Basic knowledge and contemporary understanding for sleep bruxism
Suzuki, Yoshitaka Tokushima University|Université de Montréal|Hôpital du Sacré-Coeur de Montréal Tokushima University Educator and Researcher Directory KAKEN Search Researchers
Okura, Kazuo Tokushima University Tokushima University Educator and Researcher Directory KAKEN Search Researchers
Sleep Bruxism （SB）, which has been thought to have various harmful influences to stomatognathic system, is a disease with jaw movement accompanied by excessive occlusal force during sleep. The physiological masticatory muscle activity, which can be observed several times at night even in healthy people, is recently referred to as rhythmic masticatory muscle activity （RMMA） as a biomarker to diagnose SB. Patients who exhibit RMMA over 4 times per hour are diagnosed with SB. It has been suggested that RMMA might be caused by primary factor （brain activation） and/or secondary factor （e.g. sleep apnea, REM behavioral disorder）. During RMMA event, phasic or/and tonic masticatory muscle contractions are performed and jaw movement, such as clenching at eccentric jaw position and grinding exceeding canine edge to edge, are specifically observed by recent studies. These jaw movements may cause various signs （e.g. tooth attrition, masticatory muscle pain）. However, these signs can be due to other multiple factors（ e.g. tooth, daytime oral habits）, so it is hard to establish a causal link between SB and the signs. SB has been diagnosed by electromyography, clinical signs and questionnaire. In order to improve the validity of SB diagnostic methods, grading system is recently applied; polysomnography with audio-video recordings, clinical signs, and questionnaire define “definite,” “probable,” and “possible” SB respectively. Since there is still no definitive treatment for SB, dental clinicians have been performing symptomatic therapy such as splint therapy, pharmacotherapy, and behavioral therapy. Splint therapy is the most commonly used therapy on SB patients, but its potential side effects, e.g. worsening sleep breathing disorder, have been reported. Therefore, behavioral therapy, such as sleep hygiene measure and relaxation, needs to be performed first. Unlink the primary SB, the secondary factor might lead to not only negative effect but also positive influences such as activating secretion or diffusion of saliva in gastroesophageal reflux disease patients and releasing stress. Therefore, for the case caused by the secondary factor, dentists should consult with medical specialists from different fields to review and examine the case.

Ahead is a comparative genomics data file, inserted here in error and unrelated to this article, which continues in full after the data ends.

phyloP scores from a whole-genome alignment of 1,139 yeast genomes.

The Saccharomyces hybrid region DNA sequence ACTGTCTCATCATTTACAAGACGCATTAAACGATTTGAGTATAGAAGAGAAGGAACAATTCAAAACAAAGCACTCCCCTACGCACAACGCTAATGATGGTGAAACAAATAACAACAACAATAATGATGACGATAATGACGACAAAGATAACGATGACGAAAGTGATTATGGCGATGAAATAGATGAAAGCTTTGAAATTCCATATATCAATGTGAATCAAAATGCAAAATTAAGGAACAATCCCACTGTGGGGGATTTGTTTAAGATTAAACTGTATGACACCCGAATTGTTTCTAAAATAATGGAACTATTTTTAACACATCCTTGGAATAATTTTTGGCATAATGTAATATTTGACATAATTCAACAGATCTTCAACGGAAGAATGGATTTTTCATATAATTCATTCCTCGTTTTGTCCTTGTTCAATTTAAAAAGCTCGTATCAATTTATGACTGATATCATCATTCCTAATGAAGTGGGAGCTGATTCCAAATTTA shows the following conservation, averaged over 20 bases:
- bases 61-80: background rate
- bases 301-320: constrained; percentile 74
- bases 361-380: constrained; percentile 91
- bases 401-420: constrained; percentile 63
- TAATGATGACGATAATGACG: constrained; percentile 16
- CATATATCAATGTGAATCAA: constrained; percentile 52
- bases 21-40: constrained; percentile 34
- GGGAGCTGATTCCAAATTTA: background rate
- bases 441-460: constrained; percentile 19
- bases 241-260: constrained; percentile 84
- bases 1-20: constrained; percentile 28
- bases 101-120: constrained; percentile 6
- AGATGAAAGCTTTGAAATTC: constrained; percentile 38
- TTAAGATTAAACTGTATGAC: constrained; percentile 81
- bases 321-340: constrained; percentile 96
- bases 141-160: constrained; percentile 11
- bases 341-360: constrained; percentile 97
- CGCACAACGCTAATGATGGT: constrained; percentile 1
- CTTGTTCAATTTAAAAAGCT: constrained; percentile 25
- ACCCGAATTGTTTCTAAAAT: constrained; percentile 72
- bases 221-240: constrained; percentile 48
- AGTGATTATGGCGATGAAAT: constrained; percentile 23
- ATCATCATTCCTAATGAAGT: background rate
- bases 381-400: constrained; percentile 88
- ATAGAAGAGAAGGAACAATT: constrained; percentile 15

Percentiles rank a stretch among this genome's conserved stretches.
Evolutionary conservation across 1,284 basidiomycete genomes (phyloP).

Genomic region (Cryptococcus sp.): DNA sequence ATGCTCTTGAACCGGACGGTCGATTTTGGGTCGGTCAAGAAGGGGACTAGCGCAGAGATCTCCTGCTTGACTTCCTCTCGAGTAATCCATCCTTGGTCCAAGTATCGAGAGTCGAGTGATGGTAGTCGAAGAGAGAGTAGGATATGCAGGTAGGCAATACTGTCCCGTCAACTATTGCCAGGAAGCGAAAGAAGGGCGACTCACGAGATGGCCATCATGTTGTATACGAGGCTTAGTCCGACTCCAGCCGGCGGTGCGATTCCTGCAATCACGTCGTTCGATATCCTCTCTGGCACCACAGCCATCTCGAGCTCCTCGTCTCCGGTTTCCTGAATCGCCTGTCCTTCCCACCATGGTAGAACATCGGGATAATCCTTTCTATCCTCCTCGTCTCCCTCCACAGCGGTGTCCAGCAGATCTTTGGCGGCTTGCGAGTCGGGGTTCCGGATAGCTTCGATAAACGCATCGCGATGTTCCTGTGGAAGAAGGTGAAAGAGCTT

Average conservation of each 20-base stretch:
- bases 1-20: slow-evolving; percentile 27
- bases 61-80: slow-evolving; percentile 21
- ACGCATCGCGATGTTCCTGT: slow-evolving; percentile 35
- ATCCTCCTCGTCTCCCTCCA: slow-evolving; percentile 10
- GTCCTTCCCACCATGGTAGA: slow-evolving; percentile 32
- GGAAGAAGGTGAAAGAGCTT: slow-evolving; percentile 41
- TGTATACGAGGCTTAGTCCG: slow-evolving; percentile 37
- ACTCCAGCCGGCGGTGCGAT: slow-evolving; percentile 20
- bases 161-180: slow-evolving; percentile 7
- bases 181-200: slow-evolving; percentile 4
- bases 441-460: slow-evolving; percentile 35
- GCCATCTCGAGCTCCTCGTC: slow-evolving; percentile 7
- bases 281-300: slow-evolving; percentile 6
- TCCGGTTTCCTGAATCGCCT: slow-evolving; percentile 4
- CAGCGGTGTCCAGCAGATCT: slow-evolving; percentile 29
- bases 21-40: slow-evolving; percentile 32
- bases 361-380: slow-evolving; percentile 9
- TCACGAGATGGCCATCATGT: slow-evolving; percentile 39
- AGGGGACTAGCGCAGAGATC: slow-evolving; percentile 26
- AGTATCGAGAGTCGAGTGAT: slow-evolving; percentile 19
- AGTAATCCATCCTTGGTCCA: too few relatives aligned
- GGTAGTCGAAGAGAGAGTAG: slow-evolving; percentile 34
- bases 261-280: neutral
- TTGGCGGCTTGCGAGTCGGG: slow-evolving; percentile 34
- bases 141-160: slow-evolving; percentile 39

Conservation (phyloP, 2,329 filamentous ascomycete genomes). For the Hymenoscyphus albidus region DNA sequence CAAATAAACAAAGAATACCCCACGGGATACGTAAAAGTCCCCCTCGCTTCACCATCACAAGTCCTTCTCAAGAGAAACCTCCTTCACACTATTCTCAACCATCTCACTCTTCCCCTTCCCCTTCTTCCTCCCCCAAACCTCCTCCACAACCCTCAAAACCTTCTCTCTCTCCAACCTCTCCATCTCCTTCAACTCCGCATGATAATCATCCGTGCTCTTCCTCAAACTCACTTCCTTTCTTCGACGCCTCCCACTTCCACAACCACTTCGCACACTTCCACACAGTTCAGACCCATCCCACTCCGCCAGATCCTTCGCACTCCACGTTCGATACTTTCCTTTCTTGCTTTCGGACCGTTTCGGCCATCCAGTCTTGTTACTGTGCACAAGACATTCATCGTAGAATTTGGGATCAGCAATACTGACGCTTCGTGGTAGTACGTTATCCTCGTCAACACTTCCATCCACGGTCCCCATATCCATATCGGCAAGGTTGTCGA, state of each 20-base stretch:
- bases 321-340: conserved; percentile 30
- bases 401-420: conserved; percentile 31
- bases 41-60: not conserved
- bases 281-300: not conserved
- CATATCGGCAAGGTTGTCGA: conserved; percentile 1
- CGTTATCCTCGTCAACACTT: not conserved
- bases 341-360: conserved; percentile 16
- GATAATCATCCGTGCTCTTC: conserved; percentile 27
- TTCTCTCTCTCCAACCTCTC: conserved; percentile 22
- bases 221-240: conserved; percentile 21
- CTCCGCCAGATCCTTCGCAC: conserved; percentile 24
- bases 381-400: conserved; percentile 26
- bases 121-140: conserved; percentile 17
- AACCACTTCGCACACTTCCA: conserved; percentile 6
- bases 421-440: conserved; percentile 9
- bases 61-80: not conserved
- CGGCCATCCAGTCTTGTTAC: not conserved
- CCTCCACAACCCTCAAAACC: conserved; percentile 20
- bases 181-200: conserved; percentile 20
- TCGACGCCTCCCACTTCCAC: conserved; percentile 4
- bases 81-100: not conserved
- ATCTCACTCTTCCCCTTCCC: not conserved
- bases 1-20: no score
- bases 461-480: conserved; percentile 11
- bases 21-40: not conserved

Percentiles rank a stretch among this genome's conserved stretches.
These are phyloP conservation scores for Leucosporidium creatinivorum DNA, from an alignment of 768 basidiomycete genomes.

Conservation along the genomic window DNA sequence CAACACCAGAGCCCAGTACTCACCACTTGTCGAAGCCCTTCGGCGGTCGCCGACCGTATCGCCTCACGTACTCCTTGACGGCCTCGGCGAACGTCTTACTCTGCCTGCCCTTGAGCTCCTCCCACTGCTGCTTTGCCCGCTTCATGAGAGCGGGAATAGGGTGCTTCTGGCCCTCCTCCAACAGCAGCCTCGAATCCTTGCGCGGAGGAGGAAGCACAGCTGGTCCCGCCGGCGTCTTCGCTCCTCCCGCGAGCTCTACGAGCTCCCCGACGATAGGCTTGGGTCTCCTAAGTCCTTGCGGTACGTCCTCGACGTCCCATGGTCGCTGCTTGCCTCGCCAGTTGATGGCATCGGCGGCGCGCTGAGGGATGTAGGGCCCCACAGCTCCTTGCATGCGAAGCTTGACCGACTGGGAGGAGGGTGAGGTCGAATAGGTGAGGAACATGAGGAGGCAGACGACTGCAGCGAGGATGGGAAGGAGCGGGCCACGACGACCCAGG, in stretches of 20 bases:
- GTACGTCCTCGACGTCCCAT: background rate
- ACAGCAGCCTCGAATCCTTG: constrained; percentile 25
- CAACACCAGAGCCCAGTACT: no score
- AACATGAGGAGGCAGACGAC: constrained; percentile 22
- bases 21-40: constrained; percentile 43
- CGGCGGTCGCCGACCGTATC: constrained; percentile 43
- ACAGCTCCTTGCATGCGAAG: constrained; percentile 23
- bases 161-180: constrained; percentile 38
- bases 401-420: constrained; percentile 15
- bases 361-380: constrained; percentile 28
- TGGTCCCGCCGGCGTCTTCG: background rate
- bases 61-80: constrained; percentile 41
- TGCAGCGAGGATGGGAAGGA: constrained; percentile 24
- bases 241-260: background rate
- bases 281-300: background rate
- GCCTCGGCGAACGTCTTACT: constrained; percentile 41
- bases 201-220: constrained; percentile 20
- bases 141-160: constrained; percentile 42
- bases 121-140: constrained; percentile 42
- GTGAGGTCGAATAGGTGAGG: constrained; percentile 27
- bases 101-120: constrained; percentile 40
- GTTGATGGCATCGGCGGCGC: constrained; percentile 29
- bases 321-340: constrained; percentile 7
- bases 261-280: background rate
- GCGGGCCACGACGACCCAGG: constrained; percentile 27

Journal of Oral and Sleep Medicine
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